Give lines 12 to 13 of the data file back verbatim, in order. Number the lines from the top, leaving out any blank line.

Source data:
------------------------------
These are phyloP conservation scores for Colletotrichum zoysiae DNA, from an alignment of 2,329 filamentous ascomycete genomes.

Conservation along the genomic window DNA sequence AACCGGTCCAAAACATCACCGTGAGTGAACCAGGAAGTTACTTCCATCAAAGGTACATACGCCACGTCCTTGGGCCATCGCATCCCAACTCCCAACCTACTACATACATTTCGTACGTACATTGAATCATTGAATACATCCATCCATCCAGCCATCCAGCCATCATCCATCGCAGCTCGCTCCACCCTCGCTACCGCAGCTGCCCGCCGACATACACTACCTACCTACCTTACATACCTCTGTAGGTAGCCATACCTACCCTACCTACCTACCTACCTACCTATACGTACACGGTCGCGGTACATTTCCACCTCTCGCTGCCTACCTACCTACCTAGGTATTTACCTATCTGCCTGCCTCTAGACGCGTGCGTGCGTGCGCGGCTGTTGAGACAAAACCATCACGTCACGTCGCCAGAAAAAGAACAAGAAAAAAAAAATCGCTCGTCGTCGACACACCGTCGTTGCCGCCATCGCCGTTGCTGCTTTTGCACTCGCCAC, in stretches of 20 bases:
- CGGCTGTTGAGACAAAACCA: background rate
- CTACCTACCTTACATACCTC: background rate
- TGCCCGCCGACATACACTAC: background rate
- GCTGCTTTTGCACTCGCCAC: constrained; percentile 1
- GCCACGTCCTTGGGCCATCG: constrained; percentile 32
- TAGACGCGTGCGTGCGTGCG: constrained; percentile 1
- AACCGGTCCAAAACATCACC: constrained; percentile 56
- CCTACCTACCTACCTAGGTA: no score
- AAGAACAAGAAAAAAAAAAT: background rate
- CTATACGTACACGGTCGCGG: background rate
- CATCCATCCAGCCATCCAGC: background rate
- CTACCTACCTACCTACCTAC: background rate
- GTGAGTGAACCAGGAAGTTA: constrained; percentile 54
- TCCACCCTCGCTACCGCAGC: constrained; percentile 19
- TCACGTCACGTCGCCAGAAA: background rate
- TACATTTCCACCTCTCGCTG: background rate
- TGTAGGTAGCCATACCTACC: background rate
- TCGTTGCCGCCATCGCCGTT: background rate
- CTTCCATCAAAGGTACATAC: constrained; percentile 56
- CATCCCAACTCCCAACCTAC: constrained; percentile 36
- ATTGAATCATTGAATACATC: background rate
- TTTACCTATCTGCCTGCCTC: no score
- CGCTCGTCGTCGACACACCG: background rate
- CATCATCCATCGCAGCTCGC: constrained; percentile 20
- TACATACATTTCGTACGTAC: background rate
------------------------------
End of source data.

- CTATACGTACACGGTCGCGG: background rate
- CATCCATCCAGCCATCCAGC: background rate